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President Obama outlines vision for sending humans to Mars

NASA will work with private firms to achieve the goal of landing on Mars in the 2030s.
Nathan Ingraham
October 11, 2016
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AP/Pablo Martinez Monsivais

This morning, CNN published a piece by President Barack Obama in which he outlines plans to get human to Mars in the 2030s. It gives a bit more detail to desires expressed by the president for years now -- he first mentioned the 2030 timeframe back in 2010. "We have set a clear goal vital to the next chapter of America's story in space: sending humans to Mars by the 2030s and returning them safely to Earth, with the ultimate ambition to one day remain there for an extended time," President Obama writes today.

But he's sharing more details on how that'll happen, including close partnership with private space firms. "Getting to Mars will require continued cooperation between government and private innovators, and we're already well on our way," President Obama writes. "Within the next two years, private companies will for the first time send astronauts to the International Space Station."

Specifically, NASA and the White House today are announcing that it is ready to provide private, commercial space companies with the opportunity to add modules and capabilities to the International Space Station. The ISS's formal mission ends in 2020 and NASA is now looking at how it'll be used going forward -- one option is to let commercial space companies use it as a jumping-off point in preparation for other space stations in Low Earth Orbit.

This idea came out of a recent request from NASA asking private space companies how they might use an available docking port on the ISS. "The private sector responded enthusiastically, and those responses indicated a strong desire by U.S. companies to attach a commercial module to the ISS that could meet the needs of NASA as well as those of private entrepreneurs," writes NASA.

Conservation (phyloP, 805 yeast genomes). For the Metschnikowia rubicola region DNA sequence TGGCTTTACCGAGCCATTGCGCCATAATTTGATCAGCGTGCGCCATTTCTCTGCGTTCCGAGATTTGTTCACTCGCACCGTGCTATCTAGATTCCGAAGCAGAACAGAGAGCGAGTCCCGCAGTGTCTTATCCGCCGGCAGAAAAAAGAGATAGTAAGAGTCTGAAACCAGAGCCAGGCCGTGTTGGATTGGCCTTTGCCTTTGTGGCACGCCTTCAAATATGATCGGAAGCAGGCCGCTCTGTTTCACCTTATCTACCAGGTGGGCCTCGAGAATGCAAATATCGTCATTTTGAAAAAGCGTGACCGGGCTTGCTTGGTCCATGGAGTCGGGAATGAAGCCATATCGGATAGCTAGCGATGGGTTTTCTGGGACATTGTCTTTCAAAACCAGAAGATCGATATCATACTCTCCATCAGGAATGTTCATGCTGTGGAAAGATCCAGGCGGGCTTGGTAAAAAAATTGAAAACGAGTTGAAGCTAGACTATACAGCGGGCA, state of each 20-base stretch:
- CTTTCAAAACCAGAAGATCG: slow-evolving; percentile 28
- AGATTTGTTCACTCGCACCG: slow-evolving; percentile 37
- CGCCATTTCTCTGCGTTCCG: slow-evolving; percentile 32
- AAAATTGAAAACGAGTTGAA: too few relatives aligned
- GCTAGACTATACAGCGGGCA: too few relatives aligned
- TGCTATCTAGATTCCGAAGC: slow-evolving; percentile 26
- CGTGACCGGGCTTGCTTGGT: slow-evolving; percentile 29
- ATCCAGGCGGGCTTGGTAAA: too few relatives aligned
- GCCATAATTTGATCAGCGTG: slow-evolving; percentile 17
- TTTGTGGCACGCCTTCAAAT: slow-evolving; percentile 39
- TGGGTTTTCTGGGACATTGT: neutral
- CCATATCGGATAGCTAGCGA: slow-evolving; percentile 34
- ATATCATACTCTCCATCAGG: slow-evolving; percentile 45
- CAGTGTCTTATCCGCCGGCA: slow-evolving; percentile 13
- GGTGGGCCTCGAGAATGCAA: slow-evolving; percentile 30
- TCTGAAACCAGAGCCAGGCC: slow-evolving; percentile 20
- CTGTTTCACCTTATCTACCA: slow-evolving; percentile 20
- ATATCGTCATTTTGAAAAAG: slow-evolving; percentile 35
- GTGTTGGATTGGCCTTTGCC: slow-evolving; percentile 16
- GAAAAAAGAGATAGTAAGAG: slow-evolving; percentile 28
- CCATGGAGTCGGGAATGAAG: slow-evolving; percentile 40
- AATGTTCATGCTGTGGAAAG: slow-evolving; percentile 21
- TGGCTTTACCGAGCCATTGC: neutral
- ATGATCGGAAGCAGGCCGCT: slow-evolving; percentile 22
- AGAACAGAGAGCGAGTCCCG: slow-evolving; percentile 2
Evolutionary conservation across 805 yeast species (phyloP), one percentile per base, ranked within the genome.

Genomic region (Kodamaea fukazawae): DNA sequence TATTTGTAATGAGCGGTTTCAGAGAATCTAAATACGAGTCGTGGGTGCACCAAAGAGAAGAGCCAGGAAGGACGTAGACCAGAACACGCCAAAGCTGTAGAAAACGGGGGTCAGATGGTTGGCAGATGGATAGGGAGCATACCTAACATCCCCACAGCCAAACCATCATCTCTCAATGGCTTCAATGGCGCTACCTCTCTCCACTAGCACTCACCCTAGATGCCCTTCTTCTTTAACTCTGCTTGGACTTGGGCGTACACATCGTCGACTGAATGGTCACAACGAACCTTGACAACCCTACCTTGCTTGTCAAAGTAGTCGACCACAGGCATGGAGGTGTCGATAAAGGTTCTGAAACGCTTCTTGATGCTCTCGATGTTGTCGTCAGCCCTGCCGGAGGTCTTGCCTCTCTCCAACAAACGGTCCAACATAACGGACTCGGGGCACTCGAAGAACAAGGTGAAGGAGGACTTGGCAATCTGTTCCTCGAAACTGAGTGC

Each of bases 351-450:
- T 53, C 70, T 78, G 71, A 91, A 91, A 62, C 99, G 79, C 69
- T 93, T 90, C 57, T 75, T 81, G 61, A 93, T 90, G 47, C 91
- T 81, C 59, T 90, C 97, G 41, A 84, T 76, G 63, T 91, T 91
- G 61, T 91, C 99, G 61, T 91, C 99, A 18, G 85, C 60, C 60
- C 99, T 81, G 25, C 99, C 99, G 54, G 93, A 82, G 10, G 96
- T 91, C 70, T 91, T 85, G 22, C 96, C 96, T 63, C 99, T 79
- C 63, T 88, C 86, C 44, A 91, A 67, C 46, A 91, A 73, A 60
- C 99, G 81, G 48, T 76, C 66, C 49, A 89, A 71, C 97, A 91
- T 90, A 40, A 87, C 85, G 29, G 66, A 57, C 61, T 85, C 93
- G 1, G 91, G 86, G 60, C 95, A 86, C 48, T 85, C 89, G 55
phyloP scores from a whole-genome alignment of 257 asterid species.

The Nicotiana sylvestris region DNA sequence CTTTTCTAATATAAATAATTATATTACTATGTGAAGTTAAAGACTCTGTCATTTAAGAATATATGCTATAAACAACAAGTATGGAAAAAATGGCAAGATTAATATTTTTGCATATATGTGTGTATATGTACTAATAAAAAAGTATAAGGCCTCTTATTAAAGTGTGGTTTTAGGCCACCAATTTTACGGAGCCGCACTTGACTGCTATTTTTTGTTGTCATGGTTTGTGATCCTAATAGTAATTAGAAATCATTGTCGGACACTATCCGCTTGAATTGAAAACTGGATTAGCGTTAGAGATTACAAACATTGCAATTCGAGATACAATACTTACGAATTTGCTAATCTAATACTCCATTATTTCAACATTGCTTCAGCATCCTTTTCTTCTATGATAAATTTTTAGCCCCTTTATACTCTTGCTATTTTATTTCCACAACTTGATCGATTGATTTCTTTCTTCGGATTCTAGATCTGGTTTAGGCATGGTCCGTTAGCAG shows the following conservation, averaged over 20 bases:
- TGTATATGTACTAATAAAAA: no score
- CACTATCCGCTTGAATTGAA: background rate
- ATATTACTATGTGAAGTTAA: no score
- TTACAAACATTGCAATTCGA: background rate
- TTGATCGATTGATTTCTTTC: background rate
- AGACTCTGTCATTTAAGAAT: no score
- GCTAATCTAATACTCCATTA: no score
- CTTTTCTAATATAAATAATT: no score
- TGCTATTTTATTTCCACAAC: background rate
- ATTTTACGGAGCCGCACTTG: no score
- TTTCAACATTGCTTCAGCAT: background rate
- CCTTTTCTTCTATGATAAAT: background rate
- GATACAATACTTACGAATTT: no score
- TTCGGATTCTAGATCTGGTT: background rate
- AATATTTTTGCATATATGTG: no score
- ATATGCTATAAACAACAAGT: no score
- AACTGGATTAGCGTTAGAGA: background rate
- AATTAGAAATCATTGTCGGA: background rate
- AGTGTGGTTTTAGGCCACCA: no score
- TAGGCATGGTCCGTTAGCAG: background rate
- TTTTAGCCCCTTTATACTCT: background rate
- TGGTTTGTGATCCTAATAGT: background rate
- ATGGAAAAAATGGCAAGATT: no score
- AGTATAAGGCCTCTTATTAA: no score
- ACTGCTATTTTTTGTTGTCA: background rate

The other detail touched upon by President Obama, the White House and NASA relates to building habitation systems ("habs") for deep space travel. "I'm excited to announce that we are working with our commercial partners to build new habitats that can sustain and transport astronauts on long-duration missions in deep space," the president says. "These missions will teach us how humans can live far from Earth -- something we'll need for the long journey to Mars."

This is an initiative that's been under way for some time -- in 2014, NASA put out a request for hab concept studies. In the years since, seven companies received awards to start developing their habs. That project, known as NextSTEP, recently moved into phase two, with six companies being selected to develop and produce their prototypes for deep space hab modules.

Beyond more Low Earth Atmosphere space stations and deep space habs (both of which will be produced in concert with private companies), NASA shared more details on what'll happen between now and the 2030s to get us to Mars. In the next decade, NASA expects to enter a "proving ground" phase to demonstrate the ability to sustain astronauts days or weeks away from Earth rather than hours. NASA says it'll be testing technology in the "cis-lunar" space, or the area between the Earth and the moon.

One of those experiments is NASA's Asteroid Redirect Mission. It'll involve sending a robotic spacecraft out to a nearby asteroid to do testing; the spacecraft will then return to an orbiter around the moon with a boulder from the asteroid for astronauts to study.

Much of what was said today by President Obama, NASA and the White House reiterates earlier commitments, and there's obviously a lot that needs to be done before this timeline becomes a reality. When dealing with getting humans much further away from Earth than they have ever been, there's a lot to go wrong and a lot that we still need to learn. But it's obviously a huge topic in the space community; Elon Musk's SpaceX just went into detail on its own plans to get to Mars -- if companies like SpaceX and NASA work together, we just might have a shot of doing it on President Obama's timeline.

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